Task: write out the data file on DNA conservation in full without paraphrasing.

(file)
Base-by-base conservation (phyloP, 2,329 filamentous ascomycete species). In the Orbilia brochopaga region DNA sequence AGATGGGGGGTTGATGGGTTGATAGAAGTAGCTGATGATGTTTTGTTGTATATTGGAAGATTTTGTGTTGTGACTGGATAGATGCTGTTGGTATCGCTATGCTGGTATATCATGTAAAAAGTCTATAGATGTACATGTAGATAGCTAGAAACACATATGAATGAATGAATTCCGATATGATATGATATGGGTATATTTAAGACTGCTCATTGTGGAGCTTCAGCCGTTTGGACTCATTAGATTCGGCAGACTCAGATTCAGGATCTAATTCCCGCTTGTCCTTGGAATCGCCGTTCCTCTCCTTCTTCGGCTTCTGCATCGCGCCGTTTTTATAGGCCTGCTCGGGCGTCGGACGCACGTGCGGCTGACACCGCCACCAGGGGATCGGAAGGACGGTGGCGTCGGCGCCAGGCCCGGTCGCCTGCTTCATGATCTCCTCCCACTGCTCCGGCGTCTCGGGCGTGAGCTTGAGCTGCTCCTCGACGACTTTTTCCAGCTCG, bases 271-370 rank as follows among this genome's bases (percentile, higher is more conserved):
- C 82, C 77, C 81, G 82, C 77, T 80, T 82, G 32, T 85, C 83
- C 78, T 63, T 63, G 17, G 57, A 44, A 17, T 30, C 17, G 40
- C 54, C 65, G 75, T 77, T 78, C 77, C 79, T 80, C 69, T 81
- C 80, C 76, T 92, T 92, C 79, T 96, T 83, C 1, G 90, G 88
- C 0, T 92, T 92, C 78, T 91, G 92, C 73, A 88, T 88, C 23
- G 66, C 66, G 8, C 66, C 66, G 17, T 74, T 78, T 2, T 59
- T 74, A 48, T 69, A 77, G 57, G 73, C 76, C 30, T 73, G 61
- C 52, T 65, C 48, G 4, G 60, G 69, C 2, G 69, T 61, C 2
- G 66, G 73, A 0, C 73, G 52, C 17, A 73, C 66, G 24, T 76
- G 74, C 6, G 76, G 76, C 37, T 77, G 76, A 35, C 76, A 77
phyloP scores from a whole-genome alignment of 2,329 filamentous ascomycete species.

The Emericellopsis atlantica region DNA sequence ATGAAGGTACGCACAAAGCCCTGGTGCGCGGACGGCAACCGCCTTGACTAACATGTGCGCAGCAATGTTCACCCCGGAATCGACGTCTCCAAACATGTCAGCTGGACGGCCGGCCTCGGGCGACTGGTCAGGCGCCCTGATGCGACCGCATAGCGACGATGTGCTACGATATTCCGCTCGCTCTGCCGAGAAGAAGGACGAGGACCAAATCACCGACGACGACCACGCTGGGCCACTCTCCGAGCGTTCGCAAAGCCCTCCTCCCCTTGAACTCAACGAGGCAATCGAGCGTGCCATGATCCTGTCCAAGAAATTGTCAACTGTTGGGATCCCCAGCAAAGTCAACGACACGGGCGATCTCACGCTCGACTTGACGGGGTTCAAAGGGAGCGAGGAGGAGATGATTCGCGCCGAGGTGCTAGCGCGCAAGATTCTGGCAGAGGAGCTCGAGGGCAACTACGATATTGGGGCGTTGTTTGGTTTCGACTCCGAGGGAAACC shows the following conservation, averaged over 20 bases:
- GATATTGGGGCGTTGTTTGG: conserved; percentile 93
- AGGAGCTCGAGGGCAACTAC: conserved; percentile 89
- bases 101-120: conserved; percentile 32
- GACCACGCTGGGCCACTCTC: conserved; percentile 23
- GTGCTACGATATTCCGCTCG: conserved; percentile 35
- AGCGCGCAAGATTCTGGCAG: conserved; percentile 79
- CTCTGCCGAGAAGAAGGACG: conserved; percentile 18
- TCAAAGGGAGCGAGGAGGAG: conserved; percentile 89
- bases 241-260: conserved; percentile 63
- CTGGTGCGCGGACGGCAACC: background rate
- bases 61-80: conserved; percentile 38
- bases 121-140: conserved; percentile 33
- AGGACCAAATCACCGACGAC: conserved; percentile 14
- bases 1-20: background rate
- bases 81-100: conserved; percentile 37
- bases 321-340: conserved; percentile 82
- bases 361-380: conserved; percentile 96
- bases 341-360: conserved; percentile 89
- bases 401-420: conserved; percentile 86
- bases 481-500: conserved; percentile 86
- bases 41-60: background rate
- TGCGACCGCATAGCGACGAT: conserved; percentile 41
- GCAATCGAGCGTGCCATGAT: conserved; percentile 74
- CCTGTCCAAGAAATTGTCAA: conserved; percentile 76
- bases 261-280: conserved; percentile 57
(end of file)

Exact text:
Base-by-base conservation (phyloP, 2,329 filamentous ascomycete species). In the Orbilia brochopaga region DNA sequence AGATGGGGGGTTGATGGGTTGATAGAAGTAGCTGATGATGTTTTGTTGTATATTGGAAGATTTTGTGTTGTGACTGGATAGATGCTGTTGGTATCGCTATGCTGGTATATCATGTAAAAAGTCTATAGATGTACATGTAGATAGCTAGAAACACATATGAATGAATGAATTCCGATATGATATGATATGGGTATATTTAAGACTGCTCATTGTGGAGCTTCAGCCGTTTGGACTCATTAGATTCGGCAGACTCAGATTCAGGATCTAATTCCCGCTTGTCCTTGGAATCGCCGTTCCTCTCCTTCTTCGGCTTCTGCATCGCGCCGTTTTTATAGGCCTGCTCGGGCGTCGGACGCACGTGCGGCTGACACCGCCACCAGGGGATCGGAAGGACGGTGGCGTCGGCGCCAGGCCCGGTCGCCTGCTTCATGATCTCCTCCCACTGCTCCGGCGTCTCGGGCGTGAGCTTGAGCTGCTCCTCGACGACTTTTTCCAGCTCG, bases 271-370 rank as follows among this genome's bases (percentile, higher is more conserved):
- C 82, C 77, C 81, G 82, C 77, T 80, T 82, G 32, T 85, C 83
- C 78, T 63, T 63, G 17, G 57, A 44, A 17, T 30, C 17, G 40
- C 54, C 65, G 75, T 77, T 78, C 77, C 79, T 80, C 69, T 81
- C 80, C 76, T 92, T 92, C 79, T 96, T 83, C 1, G 90, G 88
- C 0, T 92, T 92, C 78, T 91, G 92, C 73, A 88, T 88, C 23
- G 66, C 66, G 8, C 66, C 66, G 17, T 74, T 78, T 2, T 59
- T 74, A 48, T 69, A 77, G 57, G 73, C 76, C 30, T 73, G 61
- C 52, T 65, C 48, G 4, G 60, G 69, C 2, G 69, T 61, C 2
- G 66, G 73, A 0, C 73, G 52, C 17, A 73, C 66, G 24, T 76
- G 74, C 6, G 76, G 76, C 37, T 77, G 76, A 35, C 76, A 77
phyloP scores from a whole-genome alignment of 2,329 filamentous ascomycete species.

The Emericellopsis atlantica region DNA sequence ATGAAGGTACGCACAAAGCCCTGGTGCGCGGACGGCAACCGCCTTGACTAACATGTGCGCAGCAATGTTCACCCCGGAATCGACGTCTCCAAACATGTCAGCTGGACGGCCGGCCTCGGGCGACTGGTCAGGCGCCCTGATGCGACCGCATAGCGACGATGTGCTACGATATTCCGCTCGCTCTGCCGAGAAGAAGGACGAGGACCAAATCACCGACGACGACCACGCTGGGCCACTCTCCGAGCGTTCGCAAAGCCCTCCTCCCCTTGAACTCAACGAGGCAATCGAGCGTGCCATGATCCTGTCCAAGAAATTGTCAACTGTTGGGATCCCCAGCAAAGTCAACGACACGGGCGATCTCACGCTCGACTTGACGGGGTTCAAAGGGAGCGAGGAGGAGATGATTCGCGCCGAGGTGCTAGCGCGCAAGATTCTGGCAGAGGAGCTCGAGGGCAACTACGATATTGGGGCGTTGTTTGGTTTCGACTCCGAGGGAAACC shows the following conservation, averaged over 20 bases:
- GATATTGGGGCGTTGTTTGG: conserved; percentile 93
- AGGAGCTCGAGGGCAACTAC: conserved; percentile 89
- bases 101-120: conserved; percentile 32
- GACCACGCTGGGCCACTCTC: conserved; percentile 23
- GTGCTACGATATTCCGCTCG: conserved; percentile 35
- AGCGCGCAAGATTCTGGCAG: conserved; percentile 79
- CTCTGCCGAGAAGAAGGACG: conserved; percentile 18
- TCAAAGGGAGCGAGGAGGAG: conserved; percentile 89
- bases 241-260: conserved; percentile 63
- CTGGTGCGCGGACGGCAACC: background rate
- bases 61-80: conserved; percentile 38
- bases 121-140: conserved; percentile 33
- AGGACCAAATCACCGACGAC: conserved; percentile 14
- bases 1-20: background rate
- bases 81-100: conserved; percentile 37
- bases 321-340: conserved; percentile 82
- bases 361-380: conserved; percentile 96
- bases 341-360: conserved; percentile 89
- bases 401-420: conserved; percentile 86
- bases 481-500: conserved; percentile 86
- bases 41-60: background rate
- TGCGACCGCATAGCGACGAT: conserved; percentile 41
- GCAATCGAGCGTGCCATGAT: conserved; percentile 74
- CCTGTCCAAGAAATTGTCAA: conserved; percentile 76
- bases 261-280: conserved; percentile 57